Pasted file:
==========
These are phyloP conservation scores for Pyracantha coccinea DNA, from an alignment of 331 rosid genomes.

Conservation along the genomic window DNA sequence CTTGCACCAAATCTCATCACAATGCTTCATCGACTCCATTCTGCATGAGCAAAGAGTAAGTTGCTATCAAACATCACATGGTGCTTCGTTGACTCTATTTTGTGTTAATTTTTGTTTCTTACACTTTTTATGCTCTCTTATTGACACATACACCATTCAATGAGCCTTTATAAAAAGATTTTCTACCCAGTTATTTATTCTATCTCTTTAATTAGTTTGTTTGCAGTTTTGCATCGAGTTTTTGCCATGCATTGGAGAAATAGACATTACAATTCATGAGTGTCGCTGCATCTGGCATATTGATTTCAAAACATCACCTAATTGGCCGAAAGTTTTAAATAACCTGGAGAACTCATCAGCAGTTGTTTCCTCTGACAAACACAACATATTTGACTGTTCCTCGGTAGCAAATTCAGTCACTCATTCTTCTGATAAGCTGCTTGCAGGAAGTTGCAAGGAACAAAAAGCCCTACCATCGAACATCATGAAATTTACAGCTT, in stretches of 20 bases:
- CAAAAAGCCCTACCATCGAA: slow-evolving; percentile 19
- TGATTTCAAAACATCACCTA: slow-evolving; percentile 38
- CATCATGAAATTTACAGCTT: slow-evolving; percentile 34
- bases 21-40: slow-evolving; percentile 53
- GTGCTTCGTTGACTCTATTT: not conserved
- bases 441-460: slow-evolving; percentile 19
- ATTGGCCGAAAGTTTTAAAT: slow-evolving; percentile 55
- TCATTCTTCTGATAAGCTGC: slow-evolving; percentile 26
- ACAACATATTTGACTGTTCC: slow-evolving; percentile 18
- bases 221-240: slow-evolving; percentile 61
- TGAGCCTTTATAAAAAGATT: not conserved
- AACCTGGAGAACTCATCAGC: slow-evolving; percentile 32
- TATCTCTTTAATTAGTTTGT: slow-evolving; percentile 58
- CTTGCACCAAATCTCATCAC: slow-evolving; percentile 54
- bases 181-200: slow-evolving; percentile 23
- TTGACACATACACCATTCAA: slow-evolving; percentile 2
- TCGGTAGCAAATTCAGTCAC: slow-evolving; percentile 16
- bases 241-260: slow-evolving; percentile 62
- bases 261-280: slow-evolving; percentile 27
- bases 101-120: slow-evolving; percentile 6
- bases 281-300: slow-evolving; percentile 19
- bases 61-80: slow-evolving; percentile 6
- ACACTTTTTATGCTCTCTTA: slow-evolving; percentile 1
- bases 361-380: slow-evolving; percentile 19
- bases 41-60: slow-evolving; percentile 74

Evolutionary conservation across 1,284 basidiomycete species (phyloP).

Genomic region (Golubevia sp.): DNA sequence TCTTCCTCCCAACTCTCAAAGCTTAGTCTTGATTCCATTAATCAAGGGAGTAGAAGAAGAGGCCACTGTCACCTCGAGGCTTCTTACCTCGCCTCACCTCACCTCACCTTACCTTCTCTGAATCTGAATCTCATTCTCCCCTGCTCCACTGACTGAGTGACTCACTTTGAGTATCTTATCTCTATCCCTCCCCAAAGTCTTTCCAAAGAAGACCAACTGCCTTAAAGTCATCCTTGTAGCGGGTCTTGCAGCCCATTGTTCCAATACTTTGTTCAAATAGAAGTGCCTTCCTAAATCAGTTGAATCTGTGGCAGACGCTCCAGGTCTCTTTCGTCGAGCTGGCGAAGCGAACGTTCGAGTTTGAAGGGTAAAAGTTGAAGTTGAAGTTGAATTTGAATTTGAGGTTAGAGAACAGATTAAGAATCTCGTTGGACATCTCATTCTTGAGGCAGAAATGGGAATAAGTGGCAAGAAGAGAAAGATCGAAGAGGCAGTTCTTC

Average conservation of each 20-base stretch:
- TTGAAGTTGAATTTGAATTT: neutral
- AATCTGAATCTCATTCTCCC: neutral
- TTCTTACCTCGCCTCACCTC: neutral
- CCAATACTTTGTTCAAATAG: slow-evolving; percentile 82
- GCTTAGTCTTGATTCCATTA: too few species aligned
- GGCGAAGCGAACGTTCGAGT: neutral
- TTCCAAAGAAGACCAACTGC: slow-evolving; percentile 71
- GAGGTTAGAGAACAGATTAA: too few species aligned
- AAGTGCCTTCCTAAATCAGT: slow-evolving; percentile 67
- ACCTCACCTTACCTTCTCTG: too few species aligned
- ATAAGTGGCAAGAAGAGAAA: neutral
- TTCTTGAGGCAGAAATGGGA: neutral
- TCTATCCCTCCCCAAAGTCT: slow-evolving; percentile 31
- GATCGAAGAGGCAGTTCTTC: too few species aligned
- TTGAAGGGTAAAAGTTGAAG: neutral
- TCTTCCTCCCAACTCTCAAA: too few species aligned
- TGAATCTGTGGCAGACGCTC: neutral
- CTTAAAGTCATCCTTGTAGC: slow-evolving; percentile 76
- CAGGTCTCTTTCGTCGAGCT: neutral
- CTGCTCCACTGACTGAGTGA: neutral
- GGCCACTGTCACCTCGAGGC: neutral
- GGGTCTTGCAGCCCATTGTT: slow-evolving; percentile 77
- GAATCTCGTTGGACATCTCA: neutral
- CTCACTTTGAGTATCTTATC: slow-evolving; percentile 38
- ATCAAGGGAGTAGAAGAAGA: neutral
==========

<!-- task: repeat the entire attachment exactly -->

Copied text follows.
These are phyloP conservation scores for Pyracantha coccinea DNA, from an alignment of 331 rosid genomes.

Conservation along the genomic window DNA sequence CTTGCACCAAATCTCATCACAATGCTTCATCGACTCCATTCTGCATGAGCAAAGAGTAAGTTGCTATCAAACATCACATGGTGCTTCGTTGACTCTATTTTGTGTTAATTTTTGTTTCTTACACTTTTTATGCTCTCTTATTGACACATACACCATTCAATGAGCCTTTATAAAAAGATTTTCTACCCAGTTATTTATTCTATCTCTTTAATTAGTTTGTTTGCAGTTTTGCATCGAGTTTTTGCCATGCATTGGAGAAATAGACATTACAATTCATGAGTGTCGCTGCATCTGGCATATTGATTTCAAAACATCACCTAATTGGCCGAAAGTTTTAAATAACCTGGAGAACTCATCAGCAGTTGTTTCCTCTGACAAACACAACATATTTGACTGTTCCTCGGTAGCAAATTCAGTCACTCATTCTTCTGATAAGCTGCTTGCAGGAAGTTGCAAGGAACAAAAAGCCCTACCATCGAACATCATGAAATTTACAGCTT, in stretches of 20 bases:
- CAAAAAGCCCTACCATCGAA: slow-evolving; percentile 19
- TGATTTCAAAACATCACCTA: slow-evolving; percentile 38
- CATCATGAAATTTACAGCTT: slow-evolving; percentile 34
- bases 21-40: slow-evolving; percentile 53
- GTGCTTCGTTGACTCTATTT: not conserved
- bases 441-460: slow-evolving; percentile 19
- ATTGGCCGAAAGTTTTAAAT: slow-evolving; percentile 55
- TCATTCTTCTGATAAGCTGC: slow-evolving; percentile 26
- ACAACATATTTGACTGTTCC: slow-evolving; percentile 18
- bases 221-240: slow-evolving; percentile 61
- TGAGCCTTTATAAAAAGATT: not conserved
- AACCTGGAGAACTCATCAGC: slow-evolving; percentile 32
- TATCTCTTTAATTAGTTTGT: slow-evolving; percentile 58
- CTTGCACCAAATCTCATCAC: slow-evolving; percentile 54
- bases 181-200: slow-evolving; percentile 23
- TTGACACATACACCATTCAA: slow-evolving; percentile 2
- TCGGTAGCAAATTCAGTCAC: slow-evolving; percentile 16
- bases 241-260: slow-evolving; percentile 62
- bases 261-280: slow-evolving; percentile 27
- bases 101-120: slow-evolving; percentile 6
- bases 281-300: slow-evolving; percentile 19
- bases 61-80: slow-evolving; percentile 6
- ACACTTTTTATGCTCTCTTA: slow-evolving; percentile 1
- bases 361-380: slow-evolving; percentile 19
- bases 41-60: slow-evolving; percentile 74

Evolutionary conservation across 1,284 basidiomycete species (phyloP).

Genomic region (Golubevia sp.): DNA sequence TCTTCCTCCCAACTCTCAAAGCTTAGTCTTGATTCCATTAATCAAGGGAGTAGAAGAAGAGGCCACTGTCACCTCGAGGCTTCTTACCTCGCCTCACCTCACCTCACCTTACCTTCTCTGAATCTGAATCTCATTCTCCCCTGCTCCACTGACTGAGTGACTCACTTTGAGTATCTTATCTCTATCCCTCCCCAAAGTCTTTCCAAAGAAGACCAACTGCCTTAAAGTCATCCTTGTAGCGGGTCTTGCAGCCCATTGTTCCAATACTTTGTTCAAATAGAAGTGCCTTCCTAAATCAGTTGAATCTGTGGCAGACGCTCCAGGTCTCTTTCGTCGAGCTGGCGAAGCGAACGTTCGAGTTTGAAGGGTAAAAGTTGAAGTTGAAGTTGAATTTGAATTTGAGGTTAGAGAACAGATTAAGAATCTCGTTGGACATCTCATTCTTGAGGCAGAAATGGGAATAAGTGGCAAGAAGAGAAAGATCGAAGAGGCAGTTCTTC

Average conservation of each 20-base stretch:
- TTGAAGTTGAATTTGAATTT: neutral
- AATCTGAATCTCATTCTCCC: neutral
- TTCTTACCTCGCCTCACCTC: neutral
- CCAATACTTTGTTCAAATAG: slow-evolving; percentile 82
- GCTTAGTCTTGATTCCATTA: too few species aligned
- GGCGAAGCGAACGTTCGAGT: neutral
- TTCCAAAGAAGACCAACTGC: slow-evolving; percentile 71
- GAGGTTAGAGAACAGATTAA: too few species aligned
- AAGTGCCTTCCTAAATCAGT: slow-evolving; percentile 67
- ACCTCACCTTACCTTCTCTG: too few species aligned
- ATAAGTGGCAAGAAGAGAAA: neutral
- TTCTTGAGGCAGAAATGGGA: neutral
- TCTATCCCTCCCCAAAGTCT: slow-evolving; percentile 31
- GATCGAAGAGGCAGTTCTTC: too few species aligned
- TTGAAGGGTAAAAGTTGAAG: neutral
- TCTTCCTCCCAACTCTCAAA: too few species aligned
- TGAATCTGTGGCAGACGCTC: neutral
- CTTAAAGTCATCCTTGTAGC: slow-evolving; percentile 76
- CAGGTCTCTTTCGTCGAGCT: neutral
- CTGCTCCACTGACTGAGTGA: neutral
- GGCCACTGTCACCTCGAGGC: neutral
- GGGTCTTGCAGCCCATTGTT: slow-evolving; percentile 77
- GAATCTCGTTGGACATCTCA: neutral
- CTCACTTTGAGTATCTTATC: slow-evolving; percentile 38
- ATCAAGGGAGTAGAAGAAGA: neutral